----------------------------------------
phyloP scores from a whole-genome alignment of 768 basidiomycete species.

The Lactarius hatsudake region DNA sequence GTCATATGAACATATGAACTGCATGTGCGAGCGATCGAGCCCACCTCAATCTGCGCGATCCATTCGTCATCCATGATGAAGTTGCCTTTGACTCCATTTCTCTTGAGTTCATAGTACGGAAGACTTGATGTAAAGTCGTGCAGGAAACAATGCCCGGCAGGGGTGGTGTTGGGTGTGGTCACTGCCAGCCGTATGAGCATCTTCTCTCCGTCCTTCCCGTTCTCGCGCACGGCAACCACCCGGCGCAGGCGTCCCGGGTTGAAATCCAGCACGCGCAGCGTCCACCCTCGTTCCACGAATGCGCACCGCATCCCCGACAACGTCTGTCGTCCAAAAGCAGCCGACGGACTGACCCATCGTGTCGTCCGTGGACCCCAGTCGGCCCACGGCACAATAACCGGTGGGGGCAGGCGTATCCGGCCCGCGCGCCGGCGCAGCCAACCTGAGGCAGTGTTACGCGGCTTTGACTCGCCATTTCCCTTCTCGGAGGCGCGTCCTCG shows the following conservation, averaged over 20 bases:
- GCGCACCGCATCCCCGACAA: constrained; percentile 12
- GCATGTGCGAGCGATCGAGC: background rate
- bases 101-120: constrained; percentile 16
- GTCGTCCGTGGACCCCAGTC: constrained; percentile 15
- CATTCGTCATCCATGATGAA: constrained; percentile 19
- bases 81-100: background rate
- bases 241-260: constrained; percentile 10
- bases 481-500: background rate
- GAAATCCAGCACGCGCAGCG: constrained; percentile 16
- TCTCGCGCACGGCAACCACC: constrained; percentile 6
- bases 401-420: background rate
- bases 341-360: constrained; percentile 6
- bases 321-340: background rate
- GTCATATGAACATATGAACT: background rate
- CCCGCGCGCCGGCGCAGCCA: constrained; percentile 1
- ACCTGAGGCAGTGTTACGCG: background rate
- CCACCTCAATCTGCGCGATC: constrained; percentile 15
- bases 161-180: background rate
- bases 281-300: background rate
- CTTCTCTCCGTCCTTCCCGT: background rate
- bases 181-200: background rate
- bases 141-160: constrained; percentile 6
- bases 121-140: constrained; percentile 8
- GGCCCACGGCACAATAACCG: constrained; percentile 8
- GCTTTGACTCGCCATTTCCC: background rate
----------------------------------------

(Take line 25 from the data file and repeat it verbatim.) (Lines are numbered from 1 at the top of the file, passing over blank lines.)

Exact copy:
- bases 121-140: constrained; percentile 8